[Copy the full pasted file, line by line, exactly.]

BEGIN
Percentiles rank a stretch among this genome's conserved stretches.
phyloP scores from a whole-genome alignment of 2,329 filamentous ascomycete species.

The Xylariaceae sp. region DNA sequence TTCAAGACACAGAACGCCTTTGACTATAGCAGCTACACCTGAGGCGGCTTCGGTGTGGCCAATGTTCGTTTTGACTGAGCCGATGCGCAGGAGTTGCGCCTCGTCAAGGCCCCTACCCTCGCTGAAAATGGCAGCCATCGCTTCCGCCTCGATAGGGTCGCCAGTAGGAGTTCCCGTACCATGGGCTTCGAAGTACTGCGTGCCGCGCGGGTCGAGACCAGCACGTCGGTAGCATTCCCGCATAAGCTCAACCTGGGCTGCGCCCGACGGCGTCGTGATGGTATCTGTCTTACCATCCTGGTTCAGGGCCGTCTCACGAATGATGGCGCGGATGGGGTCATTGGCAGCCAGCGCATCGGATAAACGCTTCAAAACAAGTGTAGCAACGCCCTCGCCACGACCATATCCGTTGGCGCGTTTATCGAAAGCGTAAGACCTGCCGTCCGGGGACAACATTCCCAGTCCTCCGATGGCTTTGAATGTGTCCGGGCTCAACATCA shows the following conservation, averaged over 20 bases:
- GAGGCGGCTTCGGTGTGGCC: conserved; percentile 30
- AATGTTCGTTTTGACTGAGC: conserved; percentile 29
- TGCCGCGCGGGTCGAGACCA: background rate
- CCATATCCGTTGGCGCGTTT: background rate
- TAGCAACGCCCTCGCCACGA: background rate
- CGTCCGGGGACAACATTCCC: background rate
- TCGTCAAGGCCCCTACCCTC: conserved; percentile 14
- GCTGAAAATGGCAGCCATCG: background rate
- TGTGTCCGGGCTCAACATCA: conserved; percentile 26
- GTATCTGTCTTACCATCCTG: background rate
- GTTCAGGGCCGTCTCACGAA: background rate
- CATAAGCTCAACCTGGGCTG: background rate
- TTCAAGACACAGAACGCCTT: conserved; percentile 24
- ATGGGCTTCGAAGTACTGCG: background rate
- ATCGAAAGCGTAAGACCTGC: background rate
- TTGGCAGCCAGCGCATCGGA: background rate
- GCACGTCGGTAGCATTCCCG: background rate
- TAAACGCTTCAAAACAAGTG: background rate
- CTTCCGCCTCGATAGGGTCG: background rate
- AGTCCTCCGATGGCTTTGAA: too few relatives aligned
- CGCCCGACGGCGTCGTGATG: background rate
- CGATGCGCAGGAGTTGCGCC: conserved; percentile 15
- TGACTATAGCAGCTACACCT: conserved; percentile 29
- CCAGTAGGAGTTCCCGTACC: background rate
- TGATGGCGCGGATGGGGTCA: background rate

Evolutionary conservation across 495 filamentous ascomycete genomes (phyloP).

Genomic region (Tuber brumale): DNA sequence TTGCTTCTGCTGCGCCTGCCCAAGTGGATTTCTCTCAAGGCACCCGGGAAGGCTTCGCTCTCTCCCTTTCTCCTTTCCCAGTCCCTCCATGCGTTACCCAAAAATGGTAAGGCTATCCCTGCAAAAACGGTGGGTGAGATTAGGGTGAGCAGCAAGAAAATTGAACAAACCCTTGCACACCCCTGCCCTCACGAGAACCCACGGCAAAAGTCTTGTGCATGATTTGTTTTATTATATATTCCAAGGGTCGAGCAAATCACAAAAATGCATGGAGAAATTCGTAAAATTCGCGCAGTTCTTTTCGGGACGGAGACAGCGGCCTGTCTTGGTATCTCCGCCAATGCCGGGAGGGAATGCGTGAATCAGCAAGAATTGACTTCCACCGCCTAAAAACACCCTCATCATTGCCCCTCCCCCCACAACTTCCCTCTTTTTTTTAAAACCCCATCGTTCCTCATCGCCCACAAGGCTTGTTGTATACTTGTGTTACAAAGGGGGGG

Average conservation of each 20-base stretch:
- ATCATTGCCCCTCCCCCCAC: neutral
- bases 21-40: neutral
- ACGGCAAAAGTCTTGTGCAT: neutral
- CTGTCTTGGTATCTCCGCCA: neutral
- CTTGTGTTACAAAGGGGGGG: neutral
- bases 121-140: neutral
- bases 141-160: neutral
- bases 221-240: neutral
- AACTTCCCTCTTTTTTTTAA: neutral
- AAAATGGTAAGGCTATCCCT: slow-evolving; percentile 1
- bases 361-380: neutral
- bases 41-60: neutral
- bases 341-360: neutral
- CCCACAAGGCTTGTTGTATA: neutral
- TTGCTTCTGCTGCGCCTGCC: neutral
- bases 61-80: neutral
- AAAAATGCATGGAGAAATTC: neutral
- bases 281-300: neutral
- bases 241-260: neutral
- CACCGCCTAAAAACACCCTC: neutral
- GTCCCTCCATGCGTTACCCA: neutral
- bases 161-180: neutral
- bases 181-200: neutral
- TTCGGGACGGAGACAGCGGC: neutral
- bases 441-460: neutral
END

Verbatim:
Percentiles rank a stretch among this genome's conserved stretches.
phyloP scores from a whole-genome alignment of 2,329 filamentous ascomycete species.

The Xylariaceae sp. region DNA sequence TTCAAGACACAGAACGCCTTTGACTATAGCAGCTACACCTGAGGCGGCTTCGGTGTGGCCAATGTTCGTTTTGACTGAGCCGATGCGCAGGAGTTGCGCCTCGTCAAGGCCCCTACCCTCGCTGAAAATGGCAGCCATCGCTTCCGCCTCGATAGGGTCGCCAGTAGGAGTTCCCGTACCATGGGCTTCGAAGTACTGCGTGCCGCGCGGGTCGAGACCAGCACGTCGGTAGCATTCCCGCATAAGCTCAACCTGGGCTGCGCCCGACGGCGTCGTGATGGTATCTGTCTTACCATCCTGGTTCAGGGCCGTCTCACGAATGATGGCGCGGATGGGGTCATTGGCAGCCAGCGCATCGGATAAACGCTTCAAAACAAGTGTAGCAACGCCCTCGCCACGACCATATCCGTTGGCGCGTTTATCGAAAGCGTAAGACCTGCCGTCCGGGGACAACATTCCCAGTCCTCCGATGGCTTTGAATGTGTCCGGGCTCAACATCA shows the following conservation, averaged over 20 bases:
- GAGGCGGCTTCGGTGTGGCC: conserved; percentile 30
- AATGTTCGTTTTGACTGAGC: conserved; percentile 29
- TGCCGCGCGGGTCGAGACCA: background rate
- CCATATCCGTTGGCGCGTTT: background rate
- TAGCAACGCCCTCGCCACGA: background rate
- CGTCCGGGGACAACATTCCC: background rate
- TCGTCAAGGCCCCTACCCTC: conserved; percentile 14
- GCTGAAAATGGCAGCCATCG: background rate
- TGTGTCCGGGCTCAACATCA: conserved; percentile 26
- GTATCTGTCTTACCATCCTG: background rate
- GTTCAGGGCCGTCTCACGAA: background rate
- CATAAGCTCAACCTGGGCTG: background rate
- TTCAAGACACAGAACGCCTT: conserved; percentile 24
- ATGGGCTTCGAAGTACTGCG: background rate
- ATCGAAAGCGTAAGACCTGC: background rate
- TTGGCAGCCAGCGCATCGGA: background rate
- GCACGTCGGTAGCATTCCCG: background rate
- TAAACGCTTCAAAACAAGTG: background rate
- CTTCCGCCTCGATAGGGTCG: background rate
- AGTCCTCCGATGGCTTTGAA: too few relatives aligned
- CGCCCGACGGCGTCGTGATG: background rate
- CGATGCGCAGGAGTTGCGCC: conserved; percentile 15
- TGACTATAGCAGCTACACCT: conserved; percentile 29
- CCAGTAGGAGTTCCCGTACC: background rate
- TGATGGCGCGGATGGGGTCA: background rate

Evolutionary conservation across 495 filamentous ascomycete genomes (phyloP).

Genomic region (Tuber brumale): DNA sequence TTGCTTCTGCTGCGCCTGCCCAAGTGGATTTCTCTCAAGGCACCCGGGAAGGCTTCGCTCTCTCCCTTTCTCCTTTCCCAGTCCCTCCATGCGTTACCCAAAAATGGTAAGGCTATCCCTGCAAAAACGGTGGGTGAGATTAGGGTGAGCAGCAAGAAAATTGAACAAACCCTTGCACACCCCTGCCCTCACGAGAACCCACGGCAAAAGTCTTGTGCATGATTTGTTTTATTATATATTCCAAGGGTCGAGCAAATCACAAAAATGCATGGAGAAATTCGTAAAATTCGCGCAGTTCTTTTCGGGACGGAGACAGCGGCCTGTCTTGGTATCTCCGCCAATGCCGGGAGGGAATGCGTGAATCAGCAAGAATTGACTTCCACCGCCTAAAAACACCCTCATCATTGCCCCTCCCCCCACAACTTCCCTCTTTTTTTTAAAACCCCATCGTTCCTCATCGCCCACAAGGCTTGTTGTATACTTGTGTTACAAAGGGGGGG

Average conservation of each 20-base stretch:
- ATCATTGCCCCTCCCCCCAC: neutral
- bases 21-40: neutral
- ACGGCAAAAGTCTTGTGCAT: neutral
- CTGTCTTGGTATCTCCGCCA: neutral
- CTTGTGTTACAAAGGGGGGG: neutral
- bases 121-140: neutral
- bases 141-160: neutral
- bases 221-240: neutral
- AACTTCCCTCTTTTTTTTAA: neutral
- AAAATGGTAAGGCTATCCCT: slow-evolving; percentile 1
- bases 361-380: neutral
- bases 41-60: neutral
- bases 341-360: neutral
- CCCACAAGGCTTGTTGTATA: neutral
- TTGCTTCTGCTGCGCCTGCC: neutral
- bases 61-80: neutral
- AAAAATGCATGGAGAAATTC: neutral
- bases 281-300: neutral
- bases 241-260: neutral
- CACCGCCTAAAAACACCCTC: neutral
- GTCCCTCCATGCGTTACCCA: neutral
- bases 161-180: neutral
- bases 181-200: neutral
- TTCGGGACGGAGACAGCGGC: neutral
- bases 441-460: neutral